“The use of data from a mobile phone or sensors can streamline claims submission, reduce loss adjuster costs and increase customer satisfaction, with blockchain systems facilitating communications and coordination among all parties. Consider how sensors can trigger alerts to insurers that a crash has occurred (thereby initiating a new claim), and then route secure and relevant data to preapproved and conveniently located medical teams, towing services and/or repair garages.”
By making the processes associated with the delivery and management of insurance services more accurate, efficient and secure, companies can save money on their service offerings in mature markets and also gain the capacity to offer cost-effective micro-insurance services to low-income markets in the emerging economies of Asia.
The future of insurance starts today in the emerging economies of Asia
The insurance sector has traditionally been slower than most other industries to adapt to change. Decades of neglect driven by conservative and risk-averse cultures have brought the industry to a tipping point.
Outdated systems and IT infrastructures have left insurance companies with gross inefficiencies, high administrative costs and ineffective fraud detection methods.
Insurance companies are failing their current customers and continue to have a limited capacity to develop cost-effective products and services for underserved low-income markets.
With limited growth in mature markets there are now acute pressures to innovate and find new sources of growth.
Insurance executives must come to the realization that band-aid solutions cannot fix the root problems afflicting the industry or meet the challenges of tomorrow.
There is also a need to internalize new realities that have come with globalization and the new digitally based world economy. Economic power shifts in recent years away from the West to the emerging economies of Asia mean that significant growth is no longer found in New York, London or Paris.
Rather it is the economies of China, Vietnam, Indonesia, the Philippines and many others that hold unprecedented growth opportunities.
For hundreds of millions of low-income people living in these markets, access to formal financial services, especially insurance has will mean the continuation of real economic growth and formal inclusion into the global economy.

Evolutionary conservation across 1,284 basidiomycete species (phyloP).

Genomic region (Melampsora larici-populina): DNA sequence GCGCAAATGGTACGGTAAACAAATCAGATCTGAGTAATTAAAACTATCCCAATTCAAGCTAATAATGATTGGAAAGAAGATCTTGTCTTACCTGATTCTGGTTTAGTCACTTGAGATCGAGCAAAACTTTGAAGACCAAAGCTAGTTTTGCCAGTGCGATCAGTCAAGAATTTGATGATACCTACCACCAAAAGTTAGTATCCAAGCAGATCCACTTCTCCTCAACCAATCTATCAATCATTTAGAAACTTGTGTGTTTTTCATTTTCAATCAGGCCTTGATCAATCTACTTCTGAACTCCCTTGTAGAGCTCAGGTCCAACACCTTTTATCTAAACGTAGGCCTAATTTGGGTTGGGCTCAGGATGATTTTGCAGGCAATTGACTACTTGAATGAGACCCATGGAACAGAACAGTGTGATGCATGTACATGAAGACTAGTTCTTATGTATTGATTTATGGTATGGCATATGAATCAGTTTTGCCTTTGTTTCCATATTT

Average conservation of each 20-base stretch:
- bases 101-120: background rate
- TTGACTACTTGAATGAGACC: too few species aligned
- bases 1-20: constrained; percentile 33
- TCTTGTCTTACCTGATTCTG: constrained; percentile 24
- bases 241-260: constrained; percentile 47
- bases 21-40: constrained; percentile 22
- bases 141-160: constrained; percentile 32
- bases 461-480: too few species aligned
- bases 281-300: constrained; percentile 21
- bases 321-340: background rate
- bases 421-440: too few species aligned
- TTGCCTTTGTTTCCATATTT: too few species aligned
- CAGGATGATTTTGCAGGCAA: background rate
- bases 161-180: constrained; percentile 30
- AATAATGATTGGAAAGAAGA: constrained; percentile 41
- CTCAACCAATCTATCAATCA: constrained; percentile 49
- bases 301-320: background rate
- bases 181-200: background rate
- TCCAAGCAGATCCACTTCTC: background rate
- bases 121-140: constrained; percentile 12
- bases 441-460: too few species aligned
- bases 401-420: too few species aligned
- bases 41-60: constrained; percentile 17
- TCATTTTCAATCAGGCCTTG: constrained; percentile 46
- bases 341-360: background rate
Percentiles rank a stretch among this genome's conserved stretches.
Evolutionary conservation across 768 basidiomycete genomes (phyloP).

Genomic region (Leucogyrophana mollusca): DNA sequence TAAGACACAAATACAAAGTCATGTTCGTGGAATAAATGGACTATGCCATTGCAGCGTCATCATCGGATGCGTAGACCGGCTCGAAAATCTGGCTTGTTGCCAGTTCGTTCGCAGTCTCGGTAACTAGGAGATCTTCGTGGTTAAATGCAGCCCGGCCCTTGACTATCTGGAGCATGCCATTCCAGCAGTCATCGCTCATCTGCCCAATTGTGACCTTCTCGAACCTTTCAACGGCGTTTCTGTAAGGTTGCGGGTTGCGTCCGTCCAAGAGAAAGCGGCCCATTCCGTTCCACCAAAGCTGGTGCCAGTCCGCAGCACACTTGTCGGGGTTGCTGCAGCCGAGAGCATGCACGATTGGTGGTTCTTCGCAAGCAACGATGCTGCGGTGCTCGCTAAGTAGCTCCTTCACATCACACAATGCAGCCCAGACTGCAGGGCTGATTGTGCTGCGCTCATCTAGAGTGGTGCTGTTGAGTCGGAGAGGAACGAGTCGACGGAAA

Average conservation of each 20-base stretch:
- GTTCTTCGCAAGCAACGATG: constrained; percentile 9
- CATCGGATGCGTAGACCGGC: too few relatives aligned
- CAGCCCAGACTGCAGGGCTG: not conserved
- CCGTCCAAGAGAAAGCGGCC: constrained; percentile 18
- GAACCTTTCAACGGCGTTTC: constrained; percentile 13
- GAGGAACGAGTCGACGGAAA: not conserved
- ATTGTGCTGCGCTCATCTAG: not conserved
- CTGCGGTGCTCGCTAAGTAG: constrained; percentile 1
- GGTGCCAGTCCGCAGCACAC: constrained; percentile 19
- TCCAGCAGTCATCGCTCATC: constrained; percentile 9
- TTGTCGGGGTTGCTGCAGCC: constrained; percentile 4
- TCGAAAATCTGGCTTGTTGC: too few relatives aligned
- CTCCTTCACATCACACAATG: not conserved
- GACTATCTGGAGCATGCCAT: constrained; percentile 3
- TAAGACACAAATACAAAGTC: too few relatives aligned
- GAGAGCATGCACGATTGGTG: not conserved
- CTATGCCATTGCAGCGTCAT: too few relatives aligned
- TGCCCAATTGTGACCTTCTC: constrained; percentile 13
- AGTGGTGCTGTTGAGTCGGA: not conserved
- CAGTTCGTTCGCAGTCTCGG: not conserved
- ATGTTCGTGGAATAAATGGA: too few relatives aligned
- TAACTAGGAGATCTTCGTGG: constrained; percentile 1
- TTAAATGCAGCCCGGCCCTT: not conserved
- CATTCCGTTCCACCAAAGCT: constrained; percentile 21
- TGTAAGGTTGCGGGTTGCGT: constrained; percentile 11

Nations and industry have important roles to play to ensure both financial inclusion and competitiveness.
Governments must lead by example and begin to lay the regulatory foundations for the future proliferation of insurance services. They must also initiate collaboration with the insurance industry to seek out and test new technologies for mutual benefit.
“Like the first generation of the internet, this second generation promises to disrupt business models and transform industries. Blockchain (also called distributed ledger), the technology enabling cryptocurrencies like bitcoin and Ethereum, is pulling us into a new era of openness, decentralization and global inclusion.”
Industry will need overhaul legacy systems and embrace transformational technologies like blockchain that can enable the delivery of cost-efficient micro-insurance services to new developing markets to ensure competitiveness.
A supercharged insurance industry powered by blockchain technology in combination with a modernized regulatory framework will not only lead to critical growth opportunities for companies but also help trigger the proliferation of financial services and drive economic development in the emerging economies of Asia.
Anthony is the head of content and research at Intrepid Ventures. He has spent the past several years researching and analyzing technologies and working with a diverse mix of blockchain companies to help them gain insight and develop authoritative content.
Realizing the revolutionary nature of blockchain technology and the existence of a significant knowledge gap among entrepreneurs, industry, and government, Anthony now concentrates his time on creating educational content, researching potential use cases and analyzing the impact of the technology on global industries.
Also published on Medium.